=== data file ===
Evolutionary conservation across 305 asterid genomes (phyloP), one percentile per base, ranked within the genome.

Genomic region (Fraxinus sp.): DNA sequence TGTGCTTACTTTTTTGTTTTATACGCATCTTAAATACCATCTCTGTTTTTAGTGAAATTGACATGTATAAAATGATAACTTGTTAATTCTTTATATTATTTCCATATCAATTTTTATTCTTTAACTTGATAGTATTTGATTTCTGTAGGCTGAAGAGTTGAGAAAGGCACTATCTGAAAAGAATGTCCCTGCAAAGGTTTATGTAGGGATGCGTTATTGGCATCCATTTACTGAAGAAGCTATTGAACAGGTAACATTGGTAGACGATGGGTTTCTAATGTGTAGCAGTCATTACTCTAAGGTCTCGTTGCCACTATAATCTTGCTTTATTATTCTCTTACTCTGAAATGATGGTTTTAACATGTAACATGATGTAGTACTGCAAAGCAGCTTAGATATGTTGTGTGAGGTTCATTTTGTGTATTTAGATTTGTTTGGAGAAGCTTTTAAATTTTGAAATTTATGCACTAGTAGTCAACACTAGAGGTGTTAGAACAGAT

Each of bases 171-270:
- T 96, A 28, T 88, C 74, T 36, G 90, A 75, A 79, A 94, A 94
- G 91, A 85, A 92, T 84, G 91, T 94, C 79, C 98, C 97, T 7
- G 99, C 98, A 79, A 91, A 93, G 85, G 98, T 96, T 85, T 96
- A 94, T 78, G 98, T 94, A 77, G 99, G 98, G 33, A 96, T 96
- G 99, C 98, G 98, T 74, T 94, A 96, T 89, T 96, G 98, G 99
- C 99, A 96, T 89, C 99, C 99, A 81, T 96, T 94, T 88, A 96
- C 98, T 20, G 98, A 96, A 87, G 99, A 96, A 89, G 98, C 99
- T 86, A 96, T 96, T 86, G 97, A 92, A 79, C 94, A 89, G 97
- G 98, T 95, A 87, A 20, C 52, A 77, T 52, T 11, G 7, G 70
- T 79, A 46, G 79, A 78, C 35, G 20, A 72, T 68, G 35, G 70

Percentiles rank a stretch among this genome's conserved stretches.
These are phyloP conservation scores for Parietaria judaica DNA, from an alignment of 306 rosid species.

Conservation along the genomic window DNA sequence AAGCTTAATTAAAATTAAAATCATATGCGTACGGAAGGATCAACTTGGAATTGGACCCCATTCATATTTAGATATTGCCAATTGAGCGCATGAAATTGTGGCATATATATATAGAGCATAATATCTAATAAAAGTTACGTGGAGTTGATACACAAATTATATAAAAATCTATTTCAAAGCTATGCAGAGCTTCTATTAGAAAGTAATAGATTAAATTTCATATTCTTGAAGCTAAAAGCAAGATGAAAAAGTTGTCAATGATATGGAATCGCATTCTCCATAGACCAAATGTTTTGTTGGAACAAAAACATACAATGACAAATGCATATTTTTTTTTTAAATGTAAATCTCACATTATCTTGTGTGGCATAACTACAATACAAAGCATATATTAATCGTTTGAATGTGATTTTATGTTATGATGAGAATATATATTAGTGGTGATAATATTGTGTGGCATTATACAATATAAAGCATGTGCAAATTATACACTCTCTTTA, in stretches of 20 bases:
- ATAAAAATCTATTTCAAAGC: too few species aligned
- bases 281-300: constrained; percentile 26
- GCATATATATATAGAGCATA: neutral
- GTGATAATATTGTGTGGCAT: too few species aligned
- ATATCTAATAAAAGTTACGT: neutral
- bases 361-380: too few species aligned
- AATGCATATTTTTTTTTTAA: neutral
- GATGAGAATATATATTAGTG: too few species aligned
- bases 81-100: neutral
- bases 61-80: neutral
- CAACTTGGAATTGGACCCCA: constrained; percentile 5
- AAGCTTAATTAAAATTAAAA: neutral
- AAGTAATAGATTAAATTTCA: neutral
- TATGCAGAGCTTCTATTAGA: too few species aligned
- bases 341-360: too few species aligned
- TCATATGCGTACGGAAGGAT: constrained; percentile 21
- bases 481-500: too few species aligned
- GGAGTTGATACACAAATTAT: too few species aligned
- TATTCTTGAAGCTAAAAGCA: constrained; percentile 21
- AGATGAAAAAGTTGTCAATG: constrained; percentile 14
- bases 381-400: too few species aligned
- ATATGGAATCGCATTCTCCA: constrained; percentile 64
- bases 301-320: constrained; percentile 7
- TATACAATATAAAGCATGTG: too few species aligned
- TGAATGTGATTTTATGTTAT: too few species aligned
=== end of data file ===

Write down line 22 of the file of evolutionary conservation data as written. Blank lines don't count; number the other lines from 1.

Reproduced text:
- bases 361-380: too few species aligned